How to translate text using browser tools
6 January 2022 Frugivorous Bats Promote Epizoochoric Seed Dispersal and Seedling Survival in a Disturbed Neotropical Forest
David Villalobos-Chaves, Bernal Rodríguez-Herrera
Author Affiliations +

Animal-dispersed plants usually rely upon multiple dispersers. In many ecosystems, most of these interactions have yet to be explored; thus, documenting the extent of contribution of each animal partner to the reproduction and survival of plant species is key to understanding the ecology and evolution of animal–plant mutualism, as well as the potential responses of the ecological networks to biodiversity loss through defaunation. Here, by characterizing the outcomes and differences of the epizoochoric seed dispersal carried out by two species of frugivorous bats (Artibeus phaeotis and Uroderma convexum) in a Neotropical forest, we tested the prediction that, through their feeding activity, both bat species disperse and influence the subsequent seedling survival of multiple seed species. By direct sampling on bats' dispersing sites and surrounding areas, we found evidence of the dispersal of 2,310 seeds of eight plant species, of which 118 survived to become seedlings. The total density of seeds and the seedling survival were significantly higher in areas directly influenced by the bats (i.e., feeding roosts) than in peripheral areas. Positive density-dependent effects nevertheless were detected in both sampling areas (feeding roosts and peripheral areas). Interspecific comparisons showed that despite both bat species having similar dispersal outcomes, seedlings in peripheral areas related to A. phaeotis have better survival rates. Our results demonstrate that both bat species primarily disperse by epizoochoric means seeds of various tree species at several localities in the study site. This result, together with the positive density-dependent effects, suggests that bats are moving seeds away from maternal trees and depositing them in locations where some of the seeds can germinate, establish, and survive, thereby highlighting the positive contribution of these bat species to the reproductive success of trees inhabiting Neotropical habitats. Our results contribute to the growing knowledge of frugivorous interactions on hyperdiverse forests and the role of small vertebrates on seed dispersal mutualisms.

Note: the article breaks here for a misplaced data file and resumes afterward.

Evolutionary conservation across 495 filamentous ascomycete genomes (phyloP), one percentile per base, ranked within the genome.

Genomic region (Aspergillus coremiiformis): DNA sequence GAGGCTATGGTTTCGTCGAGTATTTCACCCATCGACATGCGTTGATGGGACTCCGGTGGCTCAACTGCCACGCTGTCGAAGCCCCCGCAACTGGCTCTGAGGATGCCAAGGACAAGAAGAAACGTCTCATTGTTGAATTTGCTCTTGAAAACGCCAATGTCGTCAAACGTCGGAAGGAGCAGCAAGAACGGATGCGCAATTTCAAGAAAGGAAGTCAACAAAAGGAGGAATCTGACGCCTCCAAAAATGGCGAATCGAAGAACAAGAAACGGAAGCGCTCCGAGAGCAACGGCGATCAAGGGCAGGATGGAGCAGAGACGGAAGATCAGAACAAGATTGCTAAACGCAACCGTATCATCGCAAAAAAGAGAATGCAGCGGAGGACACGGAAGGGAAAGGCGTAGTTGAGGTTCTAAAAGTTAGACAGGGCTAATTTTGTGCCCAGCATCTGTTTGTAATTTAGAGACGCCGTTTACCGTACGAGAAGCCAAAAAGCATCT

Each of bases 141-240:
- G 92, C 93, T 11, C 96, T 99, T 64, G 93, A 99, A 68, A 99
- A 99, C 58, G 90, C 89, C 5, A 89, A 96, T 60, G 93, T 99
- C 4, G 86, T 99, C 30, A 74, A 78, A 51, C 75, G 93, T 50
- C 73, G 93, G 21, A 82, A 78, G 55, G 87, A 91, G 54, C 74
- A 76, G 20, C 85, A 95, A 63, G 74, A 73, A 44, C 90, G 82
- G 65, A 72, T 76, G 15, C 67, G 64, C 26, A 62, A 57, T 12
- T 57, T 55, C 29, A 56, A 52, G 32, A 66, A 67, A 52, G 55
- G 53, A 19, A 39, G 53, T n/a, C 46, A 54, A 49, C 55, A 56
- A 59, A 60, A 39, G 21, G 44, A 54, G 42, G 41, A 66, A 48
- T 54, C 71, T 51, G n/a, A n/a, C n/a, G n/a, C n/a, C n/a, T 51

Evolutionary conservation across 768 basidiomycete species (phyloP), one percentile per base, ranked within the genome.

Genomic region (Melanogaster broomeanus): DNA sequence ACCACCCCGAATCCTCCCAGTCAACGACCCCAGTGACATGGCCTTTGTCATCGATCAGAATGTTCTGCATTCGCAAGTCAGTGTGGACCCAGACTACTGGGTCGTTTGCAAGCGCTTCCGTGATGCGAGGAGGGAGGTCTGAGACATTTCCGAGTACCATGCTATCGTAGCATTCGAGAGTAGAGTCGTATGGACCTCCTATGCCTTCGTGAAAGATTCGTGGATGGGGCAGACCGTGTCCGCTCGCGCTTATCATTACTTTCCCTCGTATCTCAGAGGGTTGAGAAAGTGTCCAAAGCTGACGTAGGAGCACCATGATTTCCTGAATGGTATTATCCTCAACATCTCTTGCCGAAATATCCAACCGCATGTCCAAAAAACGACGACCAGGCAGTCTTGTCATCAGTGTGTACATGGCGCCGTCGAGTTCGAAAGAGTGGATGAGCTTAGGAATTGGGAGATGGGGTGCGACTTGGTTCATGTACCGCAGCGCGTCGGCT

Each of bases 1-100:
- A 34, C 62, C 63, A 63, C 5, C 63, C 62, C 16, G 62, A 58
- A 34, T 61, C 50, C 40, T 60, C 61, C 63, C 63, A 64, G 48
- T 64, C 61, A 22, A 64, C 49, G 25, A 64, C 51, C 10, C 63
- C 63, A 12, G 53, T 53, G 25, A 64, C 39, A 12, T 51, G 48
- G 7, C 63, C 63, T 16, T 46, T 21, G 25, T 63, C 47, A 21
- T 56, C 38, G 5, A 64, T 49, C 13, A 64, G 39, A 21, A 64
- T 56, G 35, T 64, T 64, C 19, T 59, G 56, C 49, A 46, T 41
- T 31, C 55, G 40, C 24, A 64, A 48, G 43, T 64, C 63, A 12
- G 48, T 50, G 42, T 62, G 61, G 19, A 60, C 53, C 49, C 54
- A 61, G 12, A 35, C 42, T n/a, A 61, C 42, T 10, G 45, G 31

David Villalobos-Chaves and Bernal Rodríguez-Herrera "Frugivorous Bats Promote Epizoochoric Seed Dispersal and Seedling Survival in a Disturbed Neotropical Forest," Journal of Mammalogy 102(6), 1507-1513, (6 January 2022).
Received: 18 January 2021; Accepted: 16 September 2021; Published: 6 January 2022
Costa Rica
Costa Rica
feeding roost
Get copyright permission
Back to Top